17 November marks almost thirty tears since the 1989 “Velvet Revolution” in Czechoslovakia, which brought an end to State Socialism & the Soviet occupation which began in 1968.
Yet we know that there is no such thing as a “velvet” revolution.
Coming in the wake of the fall of the Berlin Wall, the Velvet Revolution was almost a footnote to the general emancipation of the former Soviet sphere: an emancipation that was neither inevitable nor inexorable, nor in any respect irreversible, as the situation in Belarus continues to attest, as does that of the increasing number of “enclaves” across socalled Eastern Europe, & elsewhere, subject to direct or indirect Kremlin influence.
We know that the revolution of November 1989 didn’t occur on the streets, but in the committee rooms of the nomenklatura, who seized the opportunity to renovate the always inadequate foundations of authoritarian normalization into a sustainable architecture of soft power.
Just as the “failed” revolutions of 1968 discovered their doppelganger in what Harvey Wheeler contemporaneously named the “Universal Revolution” of cybernetics, so too 1989 found its doppelganger in the “velvet” revolution of the neo-liberal End-of-History.
By this sleight-of-hand – announcing the abolition of ideological struggle – all forms of dissent were instantly aggregated to the work of exporting this utopian triumph to every corner of the globe.
The neo-liberal pretense to post-ideology, & the supposed self-evidence of its “emancipative” project, systematically disorientated the Cold War polarities of market & state capitalism, & their nominally Marxist critique, into a general-relativistic “postmodernism” – what Fukuyama called capitalism’s masterstroke.
The advent after 1989 of the socalled New World Order, & its global consolidation of power within the cybernetic Corporate-State Apparatus, thereby affected the “return” of a totalitarianism far more pervasive, if for this very reason more difficult to verify, than those it proffered emancipation from.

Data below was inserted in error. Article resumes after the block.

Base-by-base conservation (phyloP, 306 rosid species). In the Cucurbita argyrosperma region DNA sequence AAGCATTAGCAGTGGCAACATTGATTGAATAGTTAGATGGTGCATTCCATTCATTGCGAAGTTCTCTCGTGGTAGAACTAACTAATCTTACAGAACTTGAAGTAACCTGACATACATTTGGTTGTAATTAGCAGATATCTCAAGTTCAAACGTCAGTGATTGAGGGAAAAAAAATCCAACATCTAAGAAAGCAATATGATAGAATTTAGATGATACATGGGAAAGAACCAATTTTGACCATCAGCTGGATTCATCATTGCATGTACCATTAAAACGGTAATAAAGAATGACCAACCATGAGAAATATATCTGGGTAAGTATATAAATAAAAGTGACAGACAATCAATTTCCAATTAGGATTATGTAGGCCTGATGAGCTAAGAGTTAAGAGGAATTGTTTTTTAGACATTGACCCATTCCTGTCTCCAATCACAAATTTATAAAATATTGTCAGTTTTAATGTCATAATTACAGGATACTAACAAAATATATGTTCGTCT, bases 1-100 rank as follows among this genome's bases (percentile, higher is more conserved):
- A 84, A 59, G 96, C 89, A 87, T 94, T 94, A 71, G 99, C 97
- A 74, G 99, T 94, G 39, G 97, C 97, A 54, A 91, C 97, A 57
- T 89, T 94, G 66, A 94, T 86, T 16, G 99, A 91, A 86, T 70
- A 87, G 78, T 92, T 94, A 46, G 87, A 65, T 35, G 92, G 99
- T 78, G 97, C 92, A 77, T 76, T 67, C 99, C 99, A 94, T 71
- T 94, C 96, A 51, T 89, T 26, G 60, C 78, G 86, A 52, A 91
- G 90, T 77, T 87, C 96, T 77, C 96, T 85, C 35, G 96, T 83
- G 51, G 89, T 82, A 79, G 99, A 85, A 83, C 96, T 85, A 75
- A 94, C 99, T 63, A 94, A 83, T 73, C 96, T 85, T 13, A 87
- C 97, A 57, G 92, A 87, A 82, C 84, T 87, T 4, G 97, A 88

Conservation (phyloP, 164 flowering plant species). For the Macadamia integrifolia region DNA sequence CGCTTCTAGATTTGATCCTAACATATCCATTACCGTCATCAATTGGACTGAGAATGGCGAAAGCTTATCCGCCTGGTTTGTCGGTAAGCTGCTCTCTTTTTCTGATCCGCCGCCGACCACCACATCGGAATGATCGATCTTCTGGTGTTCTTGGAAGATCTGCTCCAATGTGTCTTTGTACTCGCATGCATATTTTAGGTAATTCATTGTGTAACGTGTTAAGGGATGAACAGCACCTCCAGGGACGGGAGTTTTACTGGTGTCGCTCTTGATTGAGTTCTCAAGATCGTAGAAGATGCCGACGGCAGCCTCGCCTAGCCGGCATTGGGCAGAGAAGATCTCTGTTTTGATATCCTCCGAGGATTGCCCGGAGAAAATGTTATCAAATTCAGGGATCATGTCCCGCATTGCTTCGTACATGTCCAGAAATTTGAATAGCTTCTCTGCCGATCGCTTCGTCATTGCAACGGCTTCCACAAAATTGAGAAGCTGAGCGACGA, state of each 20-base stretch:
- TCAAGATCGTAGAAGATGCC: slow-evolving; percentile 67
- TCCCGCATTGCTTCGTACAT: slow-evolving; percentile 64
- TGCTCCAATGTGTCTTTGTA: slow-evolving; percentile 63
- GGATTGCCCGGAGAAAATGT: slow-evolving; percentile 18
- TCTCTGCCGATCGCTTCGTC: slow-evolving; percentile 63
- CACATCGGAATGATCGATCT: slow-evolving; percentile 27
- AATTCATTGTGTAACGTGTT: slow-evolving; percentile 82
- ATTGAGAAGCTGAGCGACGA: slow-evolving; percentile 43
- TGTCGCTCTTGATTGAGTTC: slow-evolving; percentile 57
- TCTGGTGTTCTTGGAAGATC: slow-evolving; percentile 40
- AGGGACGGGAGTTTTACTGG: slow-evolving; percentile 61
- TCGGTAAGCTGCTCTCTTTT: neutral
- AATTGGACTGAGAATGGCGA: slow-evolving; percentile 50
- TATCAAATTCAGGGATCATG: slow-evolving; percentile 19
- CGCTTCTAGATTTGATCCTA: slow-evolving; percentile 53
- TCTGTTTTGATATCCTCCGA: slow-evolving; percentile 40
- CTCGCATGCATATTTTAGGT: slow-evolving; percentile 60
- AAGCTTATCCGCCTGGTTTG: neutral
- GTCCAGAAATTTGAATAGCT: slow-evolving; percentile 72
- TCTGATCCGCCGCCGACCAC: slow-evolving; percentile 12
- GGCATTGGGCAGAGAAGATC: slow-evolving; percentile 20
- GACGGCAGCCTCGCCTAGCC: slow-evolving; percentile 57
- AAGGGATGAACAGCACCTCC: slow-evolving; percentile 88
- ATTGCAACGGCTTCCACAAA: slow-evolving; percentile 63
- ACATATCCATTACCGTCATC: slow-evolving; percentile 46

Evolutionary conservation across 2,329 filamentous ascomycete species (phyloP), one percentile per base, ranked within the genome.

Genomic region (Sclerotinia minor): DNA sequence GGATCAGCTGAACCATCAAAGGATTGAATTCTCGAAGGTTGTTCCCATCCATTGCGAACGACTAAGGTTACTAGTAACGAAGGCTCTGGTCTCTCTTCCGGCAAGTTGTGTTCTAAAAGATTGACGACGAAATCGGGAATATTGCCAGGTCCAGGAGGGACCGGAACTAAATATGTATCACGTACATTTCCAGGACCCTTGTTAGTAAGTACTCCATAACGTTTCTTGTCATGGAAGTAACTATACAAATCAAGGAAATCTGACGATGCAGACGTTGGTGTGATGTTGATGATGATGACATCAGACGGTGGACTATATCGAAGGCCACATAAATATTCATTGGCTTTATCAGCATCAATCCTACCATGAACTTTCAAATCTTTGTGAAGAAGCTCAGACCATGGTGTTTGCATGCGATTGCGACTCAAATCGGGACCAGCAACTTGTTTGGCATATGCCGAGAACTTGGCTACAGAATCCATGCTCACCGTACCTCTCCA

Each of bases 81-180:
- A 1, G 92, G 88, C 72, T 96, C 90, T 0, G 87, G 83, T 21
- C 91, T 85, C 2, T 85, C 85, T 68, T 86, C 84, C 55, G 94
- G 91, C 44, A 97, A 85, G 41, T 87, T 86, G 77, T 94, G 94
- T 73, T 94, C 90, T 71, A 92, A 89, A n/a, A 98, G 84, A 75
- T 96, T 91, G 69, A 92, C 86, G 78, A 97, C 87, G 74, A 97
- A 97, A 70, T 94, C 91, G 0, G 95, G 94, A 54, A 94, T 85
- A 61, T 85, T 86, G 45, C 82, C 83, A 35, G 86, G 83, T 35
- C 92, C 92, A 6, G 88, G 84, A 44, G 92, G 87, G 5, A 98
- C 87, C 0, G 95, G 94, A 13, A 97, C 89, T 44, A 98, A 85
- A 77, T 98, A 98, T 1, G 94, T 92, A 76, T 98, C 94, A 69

“Velvet revolution” as socioeconomic malware.
Today the legacies of this universal revolution in soft power present themselves most forcefully in the cyberneticisation of the political as such. Computing algorithms have assumed not only the function of normalization & control, but also that of dissent & subversion – refining those processes that recuperated the “failure” of 1968 for the general movement of commodification.
From the industrialization of surveillance & security systems, to the monetization of dissent, this instrumentalising of what Debord called the “integrated spectacle” nevertheless produces, in the course of their concealment, radical ambivalences which not only expose this totalizing movement for what it is but represent the opportunity for its subversion: the possibility of the one is symbiotic with that of the other.
If the Urban Guerrilla Concept of the past has become the Generative Adversarial Network of the future, this is because the Universal Revolution of social cyberneticisation also produces the means of its critique. The algorithmics of control systems has its counterpart in the algorithmics of subversion: the movement of recuperation is never as unidirectional as the architects of the End-of-History would have us believe.
Indeed, nothing is more seductive than the apparent dichotomy of subversion & control.
Just as in 1968, it appears that today we are in the midst of a “secret” revolution, in which existing (local) algorithms of social “control” are matched – not against acts of street-level insurgency – but against undisclosed networks of (global) “subversion.” A decade ago it was Anonymous, Lulzsec, WikiLeaks, Stuxnet; today FancyBear, Cambridge Analytica, AIQ, etc., etc., etc. – attack formations in an algorithmic proxy warfare whose competing interests may only nominally be accounted for by “state actors” like Russia & China, or corporate (anti-Soros) cabals linking Facebook & the City of London, or media ideologues like Murdoch & their ilk: Bannon, Farrage, Arron Banks, Trump & so on.
Under such circumstances, the question that insistently poses itself is: What is the critical praxis necessary in these times?
PRAGUE, 17 NOVEMBER 2018